I am trying my best to live life without regret by not doing dumb shit I have to regret in the first place. I am also considering yoga, because a trauma specialist on On Being with Krista Tippet said that it’s often hard for PTSD sufferers to get back in their bodies, having cut off their feelings and hidden them so deep there aren’t words, just compounded pain in the muscles from years of fear, anxiety, anger, and the associated triggers. For me, it’s the scent of fall; the air tinged with burning leaves, seeing my old church, hearing music I’ve heard a thousand times in a different light. At Episcopal Church of the Epiphany, it was the handbell tables with their long curtains and hearing the ringing of them. I was so proud of Dana for finding a musical outlet, and suffering on the inside as I watched her play, because in a lot of ways, it was just too much.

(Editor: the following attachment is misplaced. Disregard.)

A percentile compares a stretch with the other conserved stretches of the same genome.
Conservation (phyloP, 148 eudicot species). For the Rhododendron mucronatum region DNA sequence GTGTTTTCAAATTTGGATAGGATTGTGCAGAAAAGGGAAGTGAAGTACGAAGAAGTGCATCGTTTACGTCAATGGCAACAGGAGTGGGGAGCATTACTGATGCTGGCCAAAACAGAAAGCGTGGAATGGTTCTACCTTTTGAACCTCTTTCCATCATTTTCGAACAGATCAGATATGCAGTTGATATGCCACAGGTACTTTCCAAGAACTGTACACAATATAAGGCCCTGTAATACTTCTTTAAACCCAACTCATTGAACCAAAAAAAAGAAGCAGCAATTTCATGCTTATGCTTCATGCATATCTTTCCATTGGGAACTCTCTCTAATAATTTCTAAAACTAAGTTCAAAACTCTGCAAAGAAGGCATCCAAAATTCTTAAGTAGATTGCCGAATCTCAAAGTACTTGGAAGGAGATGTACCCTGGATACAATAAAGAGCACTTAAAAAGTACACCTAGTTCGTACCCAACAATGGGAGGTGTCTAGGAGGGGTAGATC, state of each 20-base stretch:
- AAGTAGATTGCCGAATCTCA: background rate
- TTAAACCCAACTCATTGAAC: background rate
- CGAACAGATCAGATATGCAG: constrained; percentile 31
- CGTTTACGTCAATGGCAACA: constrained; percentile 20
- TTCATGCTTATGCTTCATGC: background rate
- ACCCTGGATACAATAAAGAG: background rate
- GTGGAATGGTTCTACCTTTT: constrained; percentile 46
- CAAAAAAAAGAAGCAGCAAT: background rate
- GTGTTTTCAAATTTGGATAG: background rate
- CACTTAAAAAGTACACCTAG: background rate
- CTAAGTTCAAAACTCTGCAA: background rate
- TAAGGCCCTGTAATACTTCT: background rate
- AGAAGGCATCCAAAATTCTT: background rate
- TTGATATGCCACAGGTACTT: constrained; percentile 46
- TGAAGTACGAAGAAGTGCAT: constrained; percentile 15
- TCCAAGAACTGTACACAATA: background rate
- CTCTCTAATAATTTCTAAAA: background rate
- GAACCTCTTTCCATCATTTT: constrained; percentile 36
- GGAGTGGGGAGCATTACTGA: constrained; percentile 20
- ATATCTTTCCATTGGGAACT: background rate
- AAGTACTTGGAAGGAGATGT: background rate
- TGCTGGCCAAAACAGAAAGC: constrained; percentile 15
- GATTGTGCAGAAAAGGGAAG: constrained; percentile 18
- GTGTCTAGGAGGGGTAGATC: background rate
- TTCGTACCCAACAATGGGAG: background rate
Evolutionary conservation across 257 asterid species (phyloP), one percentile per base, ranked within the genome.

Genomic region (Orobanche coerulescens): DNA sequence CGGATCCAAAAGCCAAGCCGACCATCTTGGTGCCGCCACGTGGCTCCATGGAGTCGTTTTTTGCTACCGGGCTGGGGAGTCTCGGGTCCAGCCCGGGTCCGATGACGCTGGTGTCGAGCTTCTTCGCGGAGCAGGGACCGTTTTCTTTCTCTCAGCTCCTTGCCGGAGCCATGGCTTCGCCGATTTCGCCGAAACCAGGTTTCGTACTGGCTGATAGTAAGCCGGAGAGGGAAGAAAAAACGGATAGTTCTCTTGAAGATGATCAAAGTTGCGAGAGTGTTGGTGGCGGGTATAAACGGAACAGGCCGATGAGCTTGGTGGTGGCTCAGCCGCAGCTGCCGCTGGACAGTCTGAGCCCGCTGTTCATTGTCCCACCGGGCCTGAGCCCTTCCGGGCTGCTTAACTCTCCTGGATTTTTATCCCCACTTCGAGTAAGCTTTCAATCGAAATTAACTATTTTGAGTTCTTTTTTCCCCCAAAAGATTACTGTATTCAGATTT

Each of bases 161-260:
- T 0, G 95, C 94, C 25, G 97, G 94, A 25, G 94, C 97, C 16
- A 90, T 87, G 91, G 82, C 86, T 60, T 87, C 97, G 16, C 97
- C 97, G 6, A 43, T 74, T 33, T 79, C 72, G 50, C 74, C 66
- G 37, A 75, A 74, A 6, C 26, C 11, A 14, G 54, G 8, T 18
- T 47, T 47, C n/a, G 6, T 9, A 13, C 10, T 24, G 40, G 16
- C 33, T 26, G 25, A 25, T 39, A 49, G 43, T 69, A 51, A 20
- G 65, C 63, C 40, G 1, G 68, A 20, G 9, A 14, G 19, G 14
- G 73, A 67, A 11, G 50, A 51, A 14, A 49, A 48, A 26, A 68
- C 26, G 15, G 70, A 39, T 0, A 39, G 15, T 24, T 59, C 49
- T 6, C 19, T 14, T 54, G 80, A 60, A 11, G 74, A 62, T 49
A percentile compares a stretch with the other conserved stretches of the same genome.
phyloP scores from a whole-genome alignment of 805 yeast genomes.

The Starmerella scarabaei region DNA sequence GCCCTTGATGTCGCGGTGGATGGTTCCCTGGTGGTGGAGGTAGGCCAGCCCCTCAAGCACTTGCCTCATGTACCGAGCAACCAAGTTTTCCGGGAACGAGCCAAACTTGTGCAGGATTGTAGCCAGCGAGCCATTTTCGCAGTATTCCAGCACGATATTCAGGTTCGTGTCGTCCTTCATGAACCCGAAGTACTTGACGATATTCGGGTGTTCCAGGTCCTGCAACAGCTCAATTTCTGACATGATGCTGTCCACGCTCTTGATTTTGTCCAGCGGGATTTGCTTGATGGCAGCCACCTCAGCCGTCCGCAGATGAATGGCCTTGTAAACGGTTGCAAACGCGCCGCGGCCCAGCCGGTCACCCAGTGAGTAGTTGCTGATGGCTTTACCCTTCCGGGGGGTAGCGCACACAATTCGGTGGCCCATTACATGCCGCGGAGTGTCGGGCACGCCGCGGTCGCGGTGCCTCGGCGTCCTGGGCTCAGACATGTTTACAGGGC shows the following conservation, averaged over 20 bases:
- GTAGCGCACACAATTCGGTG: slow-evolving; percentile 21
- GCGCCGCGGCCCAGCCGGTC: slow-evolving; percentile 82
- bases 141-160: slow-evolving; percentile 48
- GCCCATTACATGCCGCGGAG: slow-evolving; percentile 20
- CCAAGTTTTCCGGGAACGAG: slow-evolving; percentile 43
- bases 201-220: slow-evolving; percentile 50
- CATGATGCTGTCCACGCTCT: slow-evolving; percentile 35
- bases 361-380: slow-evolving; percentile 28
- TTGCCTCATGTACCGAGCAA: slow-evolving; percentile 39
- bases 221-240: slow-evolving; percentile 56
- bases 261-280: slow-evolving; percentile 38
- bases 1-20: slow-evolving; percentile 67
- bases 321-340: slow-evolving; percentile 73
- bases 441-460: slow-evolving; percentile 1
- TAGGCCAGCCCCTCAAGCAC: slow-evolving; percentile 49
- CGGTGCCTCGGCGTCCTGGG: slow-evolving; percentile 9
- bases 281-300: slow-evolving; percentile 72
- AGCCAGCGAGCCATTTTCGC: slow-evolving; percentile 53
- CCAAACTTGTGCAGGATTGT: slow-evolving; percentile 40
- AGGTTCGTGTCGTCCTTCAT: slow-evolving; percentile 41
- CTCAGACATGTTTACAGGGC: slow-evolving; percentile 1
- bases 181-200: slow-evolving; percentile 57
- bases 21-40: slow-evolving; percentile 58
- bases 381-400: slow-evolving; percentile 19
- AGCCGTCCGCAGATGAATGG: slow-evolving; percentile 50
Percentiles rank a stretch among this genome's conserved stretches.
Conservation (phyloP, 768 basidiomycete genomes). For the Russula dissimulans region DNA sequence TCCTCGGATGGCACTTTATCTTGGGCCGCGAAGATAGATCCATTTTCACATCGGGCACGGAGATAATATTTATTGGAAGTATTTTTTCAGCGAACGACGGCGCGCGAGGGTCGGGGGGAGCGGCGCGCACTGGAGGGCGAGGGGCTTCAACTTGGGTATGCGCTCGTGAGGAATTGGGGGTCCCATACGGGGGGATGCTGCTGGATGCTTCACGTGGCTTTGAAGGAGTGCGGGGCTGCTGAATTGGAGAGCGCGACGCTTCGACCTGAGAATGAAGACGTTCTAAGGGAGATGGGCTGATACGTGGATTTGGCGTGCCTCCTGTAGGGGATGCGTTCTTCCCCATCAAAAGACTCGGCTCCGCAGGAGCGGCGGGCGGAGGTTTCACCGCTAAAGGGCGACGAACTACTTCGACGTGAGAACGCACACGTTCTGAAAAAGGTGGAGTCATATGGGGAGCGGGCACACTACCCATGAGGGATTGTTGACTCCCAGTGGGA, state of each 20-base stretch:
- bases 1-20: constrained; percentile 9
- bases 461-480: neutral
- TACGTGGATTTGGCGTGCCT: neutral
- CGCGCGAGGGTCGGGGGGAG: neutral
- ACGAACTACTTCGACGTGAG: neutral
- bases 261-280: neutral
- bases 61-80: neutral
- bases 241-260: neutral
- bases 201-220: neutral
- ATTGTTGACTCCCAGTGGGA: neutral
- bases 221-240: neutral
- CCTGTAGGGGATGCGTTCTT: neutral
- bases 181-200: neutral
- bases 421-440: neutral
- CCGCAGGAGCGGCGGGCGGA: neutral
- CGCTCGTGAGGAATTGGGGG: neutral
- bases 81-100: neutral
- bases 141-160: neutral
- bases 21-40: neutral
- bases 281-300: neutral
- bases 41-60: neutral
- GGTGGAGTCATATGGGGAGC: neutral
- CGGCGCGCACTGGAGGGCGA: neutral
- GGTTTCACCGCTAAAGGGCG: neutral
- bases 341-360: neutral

Now I watch and wait, praying on the spaces…………….. that these triggers will become less powerful over time and space, trying to concentrate on the people who need me rather than taking to my bedroom in order to avoid coming undone.

And as I pray, I use the words I’ve used since I was 17; may God forgive me for all the things I’ve done, and all the things I’ve left undone. It’s a mantra of enormous proportions, simple words that go through my mind all the time rather than setting aside room for prayer. Instead of believing that there’s only power when I hold space for God, it’s that God flows through me like water, all the time, without thinking and therefore smoothing the jagged edges and eroding the hard places that live within me.

I can only hope that it shows on the outside, rather than just abiding in the thoughts no one can read.